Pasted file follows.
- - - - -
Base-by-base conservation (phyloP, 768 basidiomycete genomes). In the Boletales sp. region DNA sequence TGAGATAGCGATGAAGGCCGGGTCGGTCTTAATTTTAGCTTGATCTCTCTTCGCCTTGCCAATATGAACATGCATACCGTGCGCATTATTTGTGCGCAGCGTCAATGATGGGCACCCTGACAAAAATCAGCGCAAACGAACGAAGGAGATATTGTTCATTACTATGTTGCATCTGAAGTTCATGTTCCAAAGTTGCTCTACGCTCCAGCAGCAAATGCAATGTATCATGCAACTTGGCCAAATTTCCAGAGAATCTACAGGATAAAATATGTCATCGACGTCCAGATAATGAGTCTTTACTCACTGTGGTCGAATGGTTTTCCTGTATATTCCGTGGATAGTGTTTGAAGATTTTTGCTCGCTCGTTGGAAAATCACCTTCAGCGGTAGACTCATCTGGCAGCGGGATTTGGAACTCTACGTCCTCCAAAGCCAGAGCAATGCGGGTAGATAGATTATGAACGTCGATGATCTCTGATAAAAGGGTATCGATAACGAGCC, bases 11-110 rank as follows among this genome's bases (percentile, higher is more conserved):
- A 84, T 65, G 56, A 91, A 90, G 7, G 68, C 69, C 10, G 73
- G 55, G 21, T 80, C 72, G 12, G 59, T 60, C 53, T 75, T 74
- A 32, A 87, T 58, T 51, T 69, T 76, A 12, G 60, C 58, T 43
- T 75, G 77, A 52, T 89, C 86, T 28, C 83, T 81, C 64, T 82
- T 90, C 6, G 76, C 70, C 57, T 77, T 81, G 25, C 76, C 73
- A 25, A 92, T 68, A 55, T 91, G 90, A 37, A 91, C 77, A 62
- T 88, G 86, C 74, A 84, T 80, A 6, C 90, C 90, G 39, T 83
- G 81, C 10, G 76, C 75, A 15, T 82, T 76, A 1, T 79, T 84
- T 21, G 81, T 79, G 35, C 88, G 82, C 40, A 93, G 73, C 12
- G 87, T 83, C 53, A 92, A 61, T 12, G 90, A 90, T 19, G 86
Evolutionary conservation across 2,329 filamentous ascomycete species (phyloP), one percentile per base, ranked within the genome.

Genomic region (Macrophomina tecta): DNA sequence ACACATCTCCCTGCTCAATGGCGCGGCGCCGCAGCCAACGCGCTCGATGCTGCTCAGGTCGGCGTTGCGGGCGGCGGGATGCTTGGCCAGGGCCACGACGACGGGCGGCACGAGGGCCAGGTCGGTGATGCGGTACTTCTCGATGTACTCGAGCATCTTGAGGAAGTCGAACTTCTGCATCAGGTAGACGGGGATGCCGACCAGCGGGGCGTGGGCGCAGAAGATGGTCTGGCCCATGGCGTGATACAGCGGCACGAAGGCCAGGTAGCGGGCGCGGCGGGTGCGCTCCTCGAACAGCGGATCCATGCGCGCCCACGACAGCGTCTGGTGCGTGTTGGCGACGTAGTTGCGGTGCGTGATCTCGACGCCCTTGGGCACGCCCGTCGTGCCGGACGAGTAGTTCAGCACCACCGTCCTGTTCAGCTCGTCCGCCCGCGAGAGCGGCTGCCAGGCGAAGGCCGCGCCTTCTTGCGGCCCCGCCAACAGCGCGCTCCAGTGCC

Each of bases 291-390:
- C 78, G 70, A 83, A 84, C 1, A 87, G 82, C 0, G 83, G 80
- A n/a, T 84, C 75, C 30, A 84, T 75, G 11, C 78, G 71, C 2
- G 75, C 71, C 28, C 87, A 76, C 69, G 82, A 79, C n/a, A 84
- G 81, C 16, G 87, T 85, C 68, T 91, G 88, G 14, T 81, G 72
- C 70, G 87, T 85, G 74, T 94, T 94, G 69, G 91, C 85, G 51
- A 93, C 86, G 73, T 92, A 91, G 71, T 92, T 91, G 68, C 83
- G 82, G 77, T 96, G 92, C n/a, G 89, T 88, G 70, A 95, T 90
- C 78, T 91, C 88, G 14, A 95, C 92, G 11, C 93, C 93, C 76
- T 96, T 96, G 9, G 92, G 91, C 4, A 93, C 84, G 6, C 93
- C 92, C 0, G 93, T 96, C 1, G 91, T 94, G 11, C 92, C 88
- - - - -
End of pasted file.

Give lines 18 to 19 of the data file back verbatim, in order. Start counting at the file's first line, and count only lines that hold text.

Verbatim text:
- G 81, C 16, G 87, T 85, C 68, T 91, G 88, G 14, T 81, G 72
- C 70, G 87, T 85, G 74, T 94, T 94, G 69, G 91, C 85, G 51